At a meeting with one of our main clients’ referral the topic of data security shifted to the amounts of data at their disposal, therefore being very agile when it comes to obtaining reports, statistics and such. One of the main decision makers was pointing to the fact that they had close to 100 GB of data “perfectly safe” thanks to the systems and technologies acquired as of recent.
At one point during the discussion I asked what tools they were using for validating the wholeness of such data, making sure there were no duplicates, which interfaces they used to match diverse types of data and their respective packages to talk to each other, how they obtained updated statistics from such data, and a few other questions.
I started projecting the following:
“What if your data were not as c mpl te as y u t ink it is?”
“How do you make sure some of it do you make sure some of it is not duplicates is not duplicates?”
And so on…
Turns out the diverse types of data they posses are not standardized and most programs used have no way to communicate to each other. So, some information stored in database A is duplicated in database B; while some of such data is duplicated inside the same database. There is no policy or tool that guarantees the data is retrievable from backup and even from its original repository. And there is not Business Intelligence package or procedure to gather information from all these places to have instant reports on the financial health of the business or any other operation or department.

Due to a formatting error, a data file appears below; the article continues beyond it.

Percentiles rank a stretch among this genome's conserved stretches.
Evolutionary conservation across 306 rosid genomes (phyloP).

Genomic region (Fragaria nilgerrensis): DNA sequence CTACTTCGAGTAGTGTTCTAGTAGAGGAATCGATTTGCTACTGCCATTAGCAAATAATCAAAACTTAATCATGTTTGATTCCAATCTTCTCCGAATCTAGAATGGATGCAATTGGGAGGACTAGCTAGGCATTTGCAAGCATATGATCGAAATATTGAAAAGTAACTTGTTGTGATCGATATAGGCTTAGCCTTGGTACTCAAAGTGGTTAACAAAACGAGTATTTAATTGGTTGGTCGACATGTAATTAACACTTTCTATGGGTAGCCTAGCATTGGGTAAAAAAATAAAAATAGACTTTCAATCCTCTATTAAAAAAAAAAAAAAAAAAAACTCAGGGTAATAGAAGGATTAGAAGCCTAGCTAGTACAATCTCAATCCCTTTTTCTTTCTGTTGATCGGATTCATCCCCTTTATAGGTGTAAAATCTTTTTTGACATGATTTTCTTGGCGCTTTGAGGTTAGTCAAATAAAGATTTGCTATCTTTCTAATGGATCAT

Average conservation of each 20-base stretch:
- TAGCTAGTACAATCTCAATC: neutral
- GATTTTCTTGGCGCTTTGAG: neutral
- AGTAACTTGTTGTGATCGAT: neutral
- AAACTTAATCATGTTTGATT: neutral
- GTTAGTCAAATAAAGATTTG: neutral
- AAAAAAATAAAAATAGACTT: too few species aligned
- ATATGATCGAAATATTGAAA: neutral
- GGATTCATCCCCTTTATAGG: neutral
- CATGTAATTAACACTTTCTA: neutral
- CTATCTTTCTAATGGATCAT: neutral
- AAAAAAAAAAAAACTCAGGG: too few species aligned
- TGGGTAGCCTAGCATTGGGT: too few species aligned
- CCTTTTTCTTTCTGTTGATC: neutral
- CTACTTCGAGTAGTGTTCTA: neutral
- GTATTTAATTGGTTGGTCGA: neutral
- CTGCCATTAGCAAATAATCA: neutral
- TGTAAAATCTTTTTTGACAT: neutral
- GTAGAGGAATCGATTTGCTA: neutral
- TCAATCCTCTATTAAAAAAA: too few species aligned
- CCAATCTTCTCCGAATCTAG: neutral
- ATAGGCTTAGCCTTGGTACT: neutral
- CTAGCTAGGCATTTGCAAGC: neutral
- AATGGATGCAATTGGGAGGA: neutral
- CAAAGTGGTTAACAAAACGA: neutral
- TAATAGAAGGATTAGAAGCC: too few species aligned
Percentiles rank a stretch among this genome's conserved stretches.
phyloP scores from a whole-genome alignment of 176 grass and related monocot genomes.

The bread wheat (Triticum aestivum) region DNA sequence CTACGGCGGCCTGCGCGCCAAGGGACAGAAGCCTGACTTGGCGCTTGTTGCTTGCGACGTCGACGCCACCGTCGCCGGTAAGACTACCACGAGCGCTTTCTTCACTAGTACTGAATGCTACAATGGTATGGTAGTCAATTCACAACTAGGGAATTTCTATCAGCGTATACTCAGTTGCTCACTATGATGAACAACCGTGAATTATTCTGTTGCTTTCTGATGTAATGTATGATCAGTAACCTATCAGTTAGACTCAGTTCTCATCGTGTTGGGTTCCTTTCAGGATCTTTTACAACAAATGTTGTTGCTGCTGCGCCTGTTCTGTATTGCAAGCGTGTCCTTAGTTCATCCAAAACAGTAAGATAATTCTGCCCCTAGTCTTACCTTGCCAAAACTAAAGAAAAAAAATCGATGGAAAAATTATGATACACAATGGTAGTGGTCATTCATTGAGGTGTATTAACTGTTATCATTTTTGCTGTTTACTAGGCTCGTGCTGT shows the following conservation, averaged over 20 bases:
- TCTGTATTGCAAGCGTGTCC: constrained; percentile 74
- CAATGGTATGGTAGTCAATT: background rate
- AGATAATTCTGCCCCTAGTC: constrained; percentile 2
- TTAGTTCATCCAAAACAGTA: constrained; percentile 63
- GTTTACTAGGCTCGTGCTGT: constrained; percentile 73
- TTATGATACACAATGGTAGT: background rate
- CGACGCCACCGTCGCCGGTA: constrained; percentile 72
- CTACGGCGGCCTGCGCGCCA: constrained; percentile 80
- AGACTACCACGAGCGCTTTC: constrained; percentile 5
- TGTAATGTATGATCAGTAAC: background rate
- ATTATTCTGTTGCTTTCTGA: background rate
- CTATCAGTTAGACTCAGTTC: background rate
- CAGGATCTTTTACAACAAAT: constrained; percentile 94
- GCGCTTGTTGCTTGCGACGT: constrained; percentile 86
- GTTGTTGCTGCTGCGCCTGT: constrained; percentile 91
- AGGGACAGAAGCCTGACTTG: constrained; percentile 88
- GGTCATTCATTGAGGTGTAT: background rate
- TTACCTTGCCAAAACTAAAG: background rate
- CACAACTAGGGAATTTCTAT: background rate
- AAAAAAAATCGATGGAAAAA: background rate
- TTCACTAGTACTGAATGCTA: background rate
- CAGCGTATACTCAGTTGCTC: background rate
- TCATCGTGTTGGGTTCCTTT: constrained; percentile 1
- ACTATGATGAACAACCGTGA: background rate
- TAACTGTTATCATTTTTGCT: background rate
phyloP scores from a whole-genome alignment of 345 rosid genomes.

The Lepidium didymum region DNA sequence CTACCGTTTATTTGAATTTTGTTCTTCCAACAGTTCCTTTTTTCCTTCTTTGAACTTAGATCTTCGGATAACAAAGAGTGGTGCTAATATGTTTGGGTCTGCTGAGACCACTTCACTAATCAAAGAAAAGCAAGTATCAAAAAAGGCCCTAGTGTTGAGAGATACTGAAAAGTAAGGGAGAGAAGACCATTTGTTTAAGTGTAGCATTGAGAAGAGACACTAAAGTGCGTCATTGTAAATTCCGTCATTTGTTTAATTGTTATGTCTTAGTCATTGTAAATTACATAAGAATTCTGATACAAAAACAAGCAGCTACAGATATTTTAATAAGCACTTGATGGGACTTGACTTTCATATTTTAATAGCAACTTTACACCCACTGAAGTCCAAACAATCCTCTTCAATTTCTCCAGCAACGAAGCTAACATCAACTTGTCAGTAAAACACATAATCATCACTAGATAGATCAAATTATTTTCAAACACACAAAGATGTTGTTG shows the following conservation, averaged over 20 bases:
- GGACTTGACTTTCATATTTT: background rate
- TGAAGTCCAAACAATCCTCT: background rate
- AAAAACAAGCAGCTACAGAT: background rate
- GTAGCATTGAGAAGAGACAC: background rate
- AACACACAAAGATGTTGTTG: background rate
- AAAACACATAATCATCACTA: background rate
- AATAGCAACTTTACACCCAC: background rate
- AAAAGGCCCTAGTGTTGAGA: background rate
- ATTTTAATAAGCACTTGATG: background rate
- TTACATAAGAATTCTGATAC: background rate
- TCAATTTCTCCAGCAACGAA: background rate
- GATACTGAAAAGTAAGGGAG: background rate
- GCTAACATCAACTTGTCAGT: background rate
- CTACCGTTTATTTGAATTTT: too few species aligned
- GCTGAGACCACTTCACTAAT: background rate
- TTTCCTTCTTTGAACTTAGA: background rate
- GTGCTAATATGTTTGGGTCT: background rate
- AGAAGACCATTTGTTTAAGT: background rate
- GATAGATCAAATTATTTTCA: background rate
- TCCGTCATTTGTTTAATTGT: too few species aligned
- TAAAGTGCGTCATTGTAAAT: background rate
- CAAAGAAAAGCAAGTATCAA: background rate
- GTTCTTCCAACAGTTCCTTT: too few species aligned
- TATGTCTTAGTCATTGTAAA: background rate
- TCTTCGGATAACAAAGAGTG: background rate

In other words, this is another instance of what we refer to as data rich, insight poor.
It was obvious that the IRR on all these expenses (not investments in this case) was of a negative value, an infinite amount, but in terms of time.
The main issue?
Business-type decision makers pointing to the IT-type ones as “not getting it.”
IT-type decision makers pointing to the Business-type ones as “not learning it.”
What is the catalyst for Marrying IT with Biz?
The least we can do is sit down the biz people for a day listening to IT: not about the technology insights or anything in terms of Terabytes, Gigahertz or Operating Systems; but rather on the reasons why a particular technology is better than the “inexpensive” or “popular” or “affordable” ones; and how those integrate –or not- with the rest of the existing applications.
And then sit down the IT people for a day listening to Biz: not about the budget projections or anything in terms of Marketing, Cost Containment or JIT Inventory; but rather on the reasons why a particular process is better than the “easy” or “accepted” or “cool” ones; and how those incorporate –or not- with the rest of the existing departments.
Once IT gets it and Biz learns it, all that data in your possession will be better able to provide information; its sole reason to exist.
Ready for the meeting?